But What Does Arts Entrepreneurship Even Mean?
Arts Entrepreneurship is nothing new. It is fair to assume that artists have always been entrepreneurial. Educators in higher education have been earnestly addressing this topic as early as the 1970s, first at the Eastman School of Music. However, what is new is a formalized system of education that teaches artists how to, specifically, act entrepreneurially. Today, there are over one hundred colleges and universities addressing the topic, and at least 33 Master’s programs around the world focused on arts, creative, or cultural entrepreneurship.
But What is Arts Entrepreneurship?
In academic literature, there is absolutely no consensus as to what “entrepreneurship” means, much less “arts entrepreneurship.” Similarly, there are no agreed-upon definitions for “creativity,” “imagination,” or “art.” These phenomena are complex and subjective. Regardless, at Meadows School of the Arts at Southern Methodist University (SMU), where I teach Arts Entrepreneurship, students are taught that entrepreneurship is defined as follows: “the creation of opportunity and value with intent to profit financially, socially or otherwise through the assumption of risk and effort.” In the context of arts entrepreneurship, the value created is art.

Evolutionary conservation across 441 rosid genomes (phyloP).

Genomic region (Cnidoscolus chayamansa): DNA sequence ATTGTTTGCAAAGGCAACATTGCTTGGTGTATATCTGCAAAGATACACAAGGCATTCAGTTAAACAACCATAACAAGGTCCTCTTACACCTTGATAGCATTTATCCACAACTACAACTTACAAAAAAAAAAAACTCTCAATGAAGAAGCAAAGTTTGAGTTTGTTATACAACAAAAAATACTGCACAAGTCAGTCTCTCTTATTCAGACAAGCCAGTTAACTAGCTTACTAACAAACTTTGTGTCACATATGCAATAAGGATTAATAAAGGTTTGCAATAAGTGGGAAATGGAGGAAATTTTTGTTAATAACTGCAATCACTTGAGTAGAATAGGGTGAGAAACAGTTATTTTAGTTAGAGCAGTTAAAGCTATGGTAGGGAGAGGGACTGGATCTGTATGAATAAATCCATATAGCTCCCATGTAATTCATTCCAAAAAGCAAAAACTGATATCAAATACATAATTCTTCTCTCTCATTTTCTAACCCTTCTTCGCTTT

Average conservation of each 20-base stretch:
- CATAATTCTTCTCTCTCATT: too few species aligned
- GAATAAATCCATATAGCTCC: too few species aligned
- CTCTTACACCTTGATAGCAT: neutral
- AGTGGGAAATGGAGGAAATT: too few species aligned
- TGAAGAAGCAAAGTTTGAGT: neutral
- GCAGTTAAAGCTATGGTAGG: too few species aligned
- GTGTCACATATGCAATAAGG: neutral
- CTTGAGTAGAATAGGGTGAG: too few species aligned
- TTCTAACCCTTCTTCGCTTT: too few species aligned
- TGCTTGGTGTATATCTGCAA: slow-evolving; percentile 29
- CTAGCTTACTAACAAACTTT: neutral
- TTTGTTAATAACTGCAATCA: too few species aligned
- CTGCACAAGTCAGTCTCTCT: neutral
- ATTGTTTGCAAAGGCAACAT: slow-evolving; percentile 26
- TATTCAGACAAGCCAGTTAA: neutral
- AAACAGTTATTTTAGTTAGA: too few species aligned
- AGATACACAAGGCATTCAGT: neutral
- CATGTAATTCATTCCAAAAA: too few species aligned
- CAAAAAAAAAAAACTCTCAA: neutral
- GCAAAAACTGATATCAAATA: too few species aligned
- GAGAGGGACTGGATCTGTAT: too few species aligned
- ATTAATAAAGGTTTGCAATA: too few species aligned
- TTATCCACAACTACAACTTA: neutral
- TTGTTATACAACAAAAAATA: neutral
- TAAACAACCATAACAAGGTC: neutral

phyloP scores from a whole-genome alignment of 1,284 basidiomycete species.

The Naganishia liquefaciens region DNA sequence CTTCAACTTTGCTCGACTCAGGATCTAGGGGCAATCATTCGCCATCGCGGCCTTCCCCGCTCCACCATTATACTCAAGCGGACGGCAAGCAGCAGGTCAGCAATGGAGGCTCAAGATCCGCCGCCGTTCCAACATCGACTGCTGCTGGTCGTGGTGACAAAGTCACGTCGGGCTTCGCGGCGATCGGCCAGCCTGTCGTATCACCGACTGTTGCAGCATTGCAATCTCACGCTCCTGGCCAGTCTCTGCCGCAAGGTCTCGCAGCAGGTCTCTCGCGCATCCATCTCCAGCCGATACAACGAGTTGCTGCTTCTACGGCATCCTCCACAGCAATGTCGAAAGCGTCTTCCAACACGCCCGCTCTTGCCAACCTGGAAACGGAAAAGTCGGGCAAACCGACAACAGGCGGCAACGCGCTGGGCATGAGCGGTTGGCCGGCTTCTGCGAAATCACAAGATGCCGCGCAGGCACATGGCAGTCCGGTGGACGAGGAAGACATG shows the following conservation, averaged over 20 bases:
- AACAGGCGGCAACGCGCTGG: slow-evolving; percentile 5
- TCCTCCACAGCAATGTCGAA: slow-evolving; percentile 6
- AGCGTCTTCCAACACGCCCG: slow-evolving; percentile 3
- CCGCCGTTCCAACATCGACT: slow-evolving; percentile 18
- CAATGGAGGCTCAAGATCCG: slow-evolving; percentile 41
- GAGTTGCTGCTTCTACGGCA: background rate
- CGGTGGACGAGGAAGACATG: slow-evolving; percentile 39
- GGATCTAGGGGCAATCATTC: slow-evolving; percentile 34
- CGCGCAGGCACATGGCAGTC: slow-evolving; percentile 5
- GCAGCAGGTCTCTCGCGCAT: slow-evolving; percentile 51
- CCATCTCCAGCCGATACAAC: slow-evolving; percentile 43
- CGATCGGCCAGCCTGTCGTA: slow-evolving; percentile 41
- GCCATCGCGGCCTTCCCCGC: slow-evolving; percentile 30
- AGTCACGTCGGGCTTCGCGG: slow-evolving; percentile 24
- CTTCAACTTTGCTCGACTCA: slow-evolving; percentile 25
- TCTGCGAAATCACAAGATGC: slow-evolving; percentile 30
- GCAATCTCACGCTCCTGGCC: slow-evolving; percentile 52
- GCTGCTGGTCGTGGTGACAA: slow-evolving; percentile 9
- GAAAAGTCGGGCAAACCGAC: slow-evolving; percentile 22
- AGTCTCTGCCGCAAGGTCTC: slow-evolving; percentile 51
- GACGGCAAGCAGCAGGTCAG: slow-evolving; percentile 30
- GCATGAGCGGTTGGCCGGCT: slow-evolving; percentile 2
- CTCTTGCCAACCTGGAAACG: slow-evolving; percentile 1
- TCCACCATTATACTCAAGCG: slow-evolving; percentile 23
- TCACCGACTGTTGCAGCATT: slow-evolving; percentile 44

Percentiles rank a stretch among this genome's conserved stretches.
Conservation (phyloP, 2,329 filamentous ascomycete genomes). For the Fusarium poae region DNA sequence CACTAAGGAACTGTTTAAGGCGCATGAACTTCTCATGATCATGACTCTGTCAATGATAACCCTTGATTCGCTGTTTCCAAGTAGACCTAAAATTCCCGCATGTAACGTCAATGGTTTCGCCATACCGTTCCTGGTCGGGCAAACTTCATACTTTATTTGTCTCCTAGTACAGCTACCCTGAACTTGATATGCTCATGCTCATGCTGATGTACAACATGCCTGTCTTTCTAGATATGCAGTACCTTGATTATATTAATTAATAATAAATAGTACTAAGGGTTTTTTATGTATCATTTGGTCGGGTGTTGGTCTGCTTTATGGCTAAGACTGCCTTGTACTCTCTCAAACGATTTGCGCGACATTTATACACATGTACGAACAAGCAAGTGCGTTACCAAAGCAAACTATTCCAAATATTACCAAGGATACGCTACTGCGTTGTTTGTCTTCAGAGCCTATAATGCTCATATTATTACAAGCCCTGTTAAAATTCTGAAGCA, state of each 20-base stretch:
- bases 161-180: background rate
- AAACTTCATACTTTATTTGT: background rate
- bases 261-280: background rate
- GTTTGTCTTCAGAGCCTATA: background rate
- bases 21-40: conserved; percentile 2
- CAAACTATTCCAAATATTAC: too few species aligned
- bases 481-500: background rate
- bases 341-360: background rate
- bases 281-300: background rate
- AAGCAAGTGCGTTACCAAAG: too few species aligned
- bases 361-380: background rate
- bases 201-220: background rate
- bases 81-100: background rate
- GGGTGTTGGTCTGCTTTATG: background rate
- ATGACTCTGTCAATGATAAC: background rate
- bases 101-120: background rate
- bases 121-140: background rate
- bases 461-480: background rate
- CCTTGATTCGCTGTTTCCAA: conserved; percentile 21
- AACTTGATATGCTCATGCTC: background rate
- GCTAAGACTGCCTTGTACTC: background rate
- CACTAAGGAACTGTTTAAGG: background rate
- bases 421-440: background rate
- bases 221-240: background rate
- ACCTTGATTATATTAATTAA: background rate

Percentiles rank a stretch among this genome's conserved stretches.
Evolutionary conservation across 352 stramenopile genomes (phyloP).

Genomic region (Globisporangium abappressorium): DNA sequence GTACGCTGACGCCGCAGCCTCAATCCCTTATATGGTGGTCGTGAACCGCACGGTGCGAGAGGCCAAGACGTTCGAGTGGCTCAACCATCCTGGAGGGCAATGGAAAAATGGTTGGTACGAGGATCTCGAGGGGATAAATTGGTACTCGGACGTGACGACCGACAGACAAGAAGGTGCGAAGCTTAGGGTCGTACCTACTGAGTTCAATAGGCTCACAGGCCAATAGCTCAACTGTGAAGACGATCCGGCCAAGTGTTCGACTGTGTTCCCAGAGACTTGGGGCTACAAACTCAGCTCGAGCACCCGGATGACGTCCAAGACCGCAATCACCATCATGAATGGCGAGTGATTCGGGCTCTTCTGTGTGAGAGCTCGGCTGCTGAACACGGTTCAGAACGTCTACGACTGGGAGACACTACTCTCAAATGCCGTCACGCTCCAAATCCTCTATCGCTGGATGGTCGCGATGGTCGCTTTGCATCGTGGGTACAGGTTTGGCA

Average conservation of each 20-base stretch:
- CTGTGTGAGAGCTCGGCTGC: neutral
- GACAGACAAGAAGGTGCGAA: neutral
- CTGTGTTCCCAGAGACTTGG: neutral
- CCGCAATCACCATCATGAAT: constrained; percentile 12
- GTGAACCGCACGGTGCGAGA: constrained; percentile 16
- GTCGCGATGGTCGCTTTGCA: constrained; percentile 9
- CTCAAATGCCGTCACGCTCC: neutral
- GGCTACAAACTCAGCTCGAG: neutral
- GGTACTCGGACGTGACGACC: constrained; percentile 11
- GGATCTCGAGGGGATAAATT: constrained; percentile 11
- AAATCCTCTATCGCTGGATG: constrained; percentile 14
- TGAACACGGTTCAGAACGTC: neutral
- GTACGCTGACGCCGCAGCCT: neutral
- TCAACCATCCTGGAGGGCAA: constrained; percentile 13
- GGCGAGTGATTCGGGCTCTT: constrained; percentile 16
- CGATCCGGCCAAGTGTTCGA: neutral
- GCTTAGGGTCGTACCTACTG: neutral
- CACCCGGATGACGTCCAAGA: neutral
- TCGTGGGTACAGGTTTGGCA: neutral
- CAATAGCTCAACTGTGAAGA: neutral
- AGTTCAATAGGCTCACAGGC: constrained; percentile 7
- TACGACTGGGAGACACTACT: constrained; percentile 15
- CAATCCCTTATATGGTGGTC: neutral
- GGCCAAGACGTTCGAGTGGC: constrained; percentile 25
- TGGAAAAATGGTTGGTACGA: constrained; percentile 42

In this post, I will address the key components found in this definition (see words in bold) and speak to the importance of arts entrepreneurship and its potential to help artists make a living from their creativity, artistry, skills, and talents. I will speak to increasing chances of success while decreasing risks associated with a career in the arts.